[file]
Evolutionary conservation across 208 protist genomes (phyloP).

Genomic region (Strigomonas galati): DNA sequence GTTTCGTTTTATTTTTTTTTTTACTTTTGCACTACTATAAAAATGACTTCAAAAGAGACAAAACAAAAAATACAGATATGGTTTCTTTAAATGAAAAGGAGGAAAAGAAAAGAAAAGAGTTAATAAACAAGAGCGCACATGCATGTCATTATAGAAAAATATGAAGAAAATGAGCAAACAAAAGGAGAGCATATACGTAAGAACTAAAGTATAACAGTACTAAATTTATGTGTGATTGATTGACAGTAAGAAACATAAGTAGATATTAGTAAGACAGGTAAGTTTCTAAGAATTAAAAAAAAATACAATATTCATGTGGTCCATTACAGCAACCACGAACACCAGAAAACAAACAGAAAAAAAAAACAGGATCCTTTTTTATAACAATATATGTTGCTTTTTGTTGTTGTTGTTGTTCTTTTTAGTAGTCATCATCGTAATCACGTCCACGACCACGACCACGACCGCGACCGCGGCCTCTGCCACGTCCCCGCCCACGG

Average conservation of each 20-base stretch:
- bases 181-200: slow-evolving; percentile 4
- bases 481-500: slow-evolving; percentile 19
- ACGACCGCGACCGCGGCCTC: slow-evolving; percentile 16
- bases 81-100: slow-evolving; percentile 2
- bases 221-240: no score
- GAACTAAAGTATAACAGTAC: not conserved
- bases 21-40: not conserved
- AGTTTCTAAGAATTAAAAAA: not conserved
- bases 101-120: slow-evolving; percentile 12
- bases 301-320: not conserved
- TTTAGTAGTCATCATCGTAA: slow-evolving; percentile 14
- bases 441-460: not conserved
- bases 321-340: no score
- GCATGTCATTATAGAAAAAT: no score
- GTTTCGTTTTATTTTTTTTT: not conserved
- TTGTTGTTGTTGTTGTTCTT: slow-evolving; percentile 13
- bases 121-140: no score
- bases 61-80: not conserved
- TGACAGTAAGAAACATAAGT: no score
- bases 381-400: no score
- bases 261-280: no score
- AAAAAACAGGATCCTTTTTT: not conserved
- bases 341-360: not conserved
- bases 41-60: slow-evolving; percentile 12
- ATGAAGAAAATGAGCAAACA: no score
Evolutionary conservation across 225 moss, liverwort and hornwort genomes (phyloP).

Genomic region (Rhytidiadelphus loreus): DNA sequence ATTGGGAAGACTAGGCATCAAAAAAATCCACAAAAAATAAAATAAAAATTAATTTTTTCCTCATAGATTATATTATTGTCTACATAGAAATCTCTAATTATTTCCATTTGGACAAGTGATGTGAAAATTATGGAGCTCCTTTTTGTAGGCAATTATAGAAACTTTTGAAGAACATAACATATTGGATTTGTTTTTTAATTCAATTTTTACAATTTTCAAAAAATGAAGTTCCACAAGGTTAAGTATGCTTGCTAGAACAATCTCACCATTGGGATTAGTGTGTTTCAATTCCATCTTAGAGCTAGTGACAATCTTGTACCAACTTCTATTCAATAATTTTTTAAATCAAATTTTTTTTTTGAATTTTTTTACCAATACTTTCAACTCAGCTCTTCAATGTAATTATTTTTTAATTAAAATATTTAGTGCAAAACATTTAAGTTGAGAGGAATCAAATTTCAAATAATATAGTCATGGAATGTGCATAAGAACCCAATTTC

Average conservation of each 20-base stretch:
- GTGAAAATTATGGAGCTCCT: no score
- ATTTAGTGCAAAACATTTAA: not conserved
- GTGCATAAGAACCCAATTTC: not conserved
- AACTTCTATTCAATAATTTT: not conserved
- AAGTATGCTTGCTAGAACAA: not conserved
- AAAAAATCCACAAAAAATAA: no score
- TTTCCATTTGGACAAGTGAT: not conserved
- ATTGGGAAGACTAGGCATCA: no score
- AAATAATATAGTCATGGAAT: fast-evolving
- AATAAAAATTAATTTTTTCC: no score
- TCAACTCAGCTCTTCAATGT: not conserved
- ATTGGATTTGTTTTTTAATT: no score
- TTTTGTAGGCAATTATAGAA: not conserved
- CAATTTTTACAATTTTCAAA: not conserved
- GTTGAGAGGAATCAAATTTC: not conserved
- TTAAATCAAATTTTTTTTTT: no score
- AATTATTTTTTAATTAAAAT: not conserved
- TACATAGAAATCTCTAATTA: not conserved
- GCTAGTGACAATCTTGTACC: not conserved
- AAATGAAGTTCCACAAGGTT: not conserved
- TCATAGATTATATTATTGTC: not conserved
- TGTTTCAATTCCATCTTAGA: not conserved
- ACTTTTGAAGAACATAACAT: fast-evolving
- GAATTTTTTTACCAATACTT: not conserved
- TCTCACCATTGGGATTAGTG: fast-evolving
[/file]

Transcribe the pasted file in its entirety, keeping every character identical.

Evolutionary conservation across 208 protist genomes (phyloP).

Genomic region (Strigomonas galati): DNA sequence GTTTCGTTTTATTTTTTTTTTTACTTTTGCACTACTATAAAAATGACTTCAAAAGAGACAAAACAAAAAATACAGATATGGTTTCTTTAAATGAAAAGGAGGAAAAGAAAAGAAAAGAGTTAATAAACAAGAGCGCACATGCATGTCATTATAGAAAAATATGAAGAAAATGAGCAAACAAAAGGAGAGCATATACGTAAGAACTAAAGTATAACAGTACTAAATTTATGTGTGATTGATTGACAGTAAGAAACATAAGTAGATATTAGTAAGACAGGTAAGTTTCTAAGAATTAAAAAAAAATACAATATTCATGTGGTCCATTACAGCAACCACGAACACCAGAAAACAAACAGAAAAAAAAAACAGGATCCTTTTTTATAACAATATATGTTGCTTTTTGTTGTTGTTGTTGTTCTTTTTAGTAGTCATCATCGTAATCACGTCCACGACCACGACCACGACCGCGACCGCGGCCTCTGCCACGTCCCCGCCCACGG

Average conservation of each 20-base stretch:
- bases 181-200: slow-evolving; percentile 4
- bases 481-500: slow-evolving; percentile 19
- ACGACCGCGACCGCGGCCTC: slow-evolving; percentile 16
- bases 81-100: slow-evolving; percentile 2
- bases 221-240: no score
- GAACTAAAGTATAACAGTAC: not conserved
- bases 21-40: not conserved
- AGTTTCTAAGAATTAAAAAA: not conserved
- bases 101-120: slow-evolving; percentile 12
- bases 301-320: not conserved
- TTTAGTAGTCATCATCGTAA: slow-evolving; percentile 14
- bases 441-460: not conserved
- bases 321-340: no score
- GCATGTCATTATAGAAAAAT: no score
- GTTTCGTTTTATTTTTTTTT: not conserved
- TTGTTGTTGTTGTTGTTCTT: slow-evolving; percentile 13
- bases 121-140: no score
- bases 61-80: not conserved
- TGACAGTAAGAAACATAAGT: no score
- bases 381-400: no score
- bases 261-280: no score
- AAAAAACAGGATCCTTTTTT: not conserved
- bases 341-360: not conserved
- bases 41-60: slow-evolving; percentile 12
- ATGAAGAAAATGAGCAAACA: no score
Evolutionary conservation across 225 moss, liverwort and hornwort genomes (phyloP).

Genomic region (Rhytidiadelphus loreus): DNA sequence ATTGGGAAGACTAGGCATCAAAAAAATCCACAAAAAATAAAATAAAAATTAATTTTTTCCTCATAGATTATATTATTGTCTACATAGAAATCTCTAATTATTTCCATTTGGACAAGTGATGTGAAAATTATGGAGCTCCTTTTTGTAGGCAATTATAGAAACTTTTGAAGAACATAACATATTGGATTTGTTTTTTAATTCAATTTTTACAATTTTCAAAAAATGAAGTTCCACAAGGTTAAGTATGCTTGCTAGAACAATCTCACCATTGGGATTAGTGTGTTTCAATTCCATCTTAGAGCTAGTGACAATCTTGTACCAACTTCTATTCAATAATTTTTTAAATCAAATTTTTTTTTTGAATTTTTTTACCAATACTTTCAACTCAGCTCTTCAATGTAATTATTTTTTAATTAAAATATTTAGTGCAAAACATTTAAGTTGAGAGGAATCAAATTTCAAATAATATAGTCATGGAATGTGCATAAGAACCCAATTTC

Average conservation of each 20-base stretch:
- GTGAAAATTATGGAGCTCCT: no score
- ATTTAGTGCAAAACATTTAA: not conserved
- GTGCATAAGAACCCAATTTC: not conserved
- AACTTCTATTCAATAATTTT: not conserved
- AAGTATGCTTGCTAGAACAA: not conserved
- AAAAAATCCACAAAAAATAA: no score
- TTTCCATTTGGACAAGTGAT: not conserved
- ATTGGGAAGACTAGGCATCA: no score
- AAATAATATAGTCATGGAAT: fast-evolving
- AATAAAAATTAATTTTTTCC: no score
- TCAACTCAGCTCTTCAATGT: not conserved
- ATTGGATTTGTTTTTTAATT: no score
- TTTTGTAGGCAATTATAGAA: not conserved
- CAATTTTTACAATTTTCAAA: not conserved
- GTTGAGAGGAATCAAATTTC: not conserved
- TTAAATCAAATTTTTTTTTT: no score
- AATTATTTTTTAATTAAAAT: not conserved
- TACATAGAAATCTCTAATTA: not conserved
- GCTAGTGACAATCTTGTACC: not conserved
- AAATGAAGTTCCACAAGGTT: not conserved
- TCATAGATTATATTATTGTC: not conserved
- TGTTTCAATTCCATCTTAGA: not conserved
- ACTTTTGAAGAACATAACAT: fast-evolving
- GAATTTTTTTACCAATACTT: not conserved
- TCTCACCATTGGGATTAGTG: fast-evolving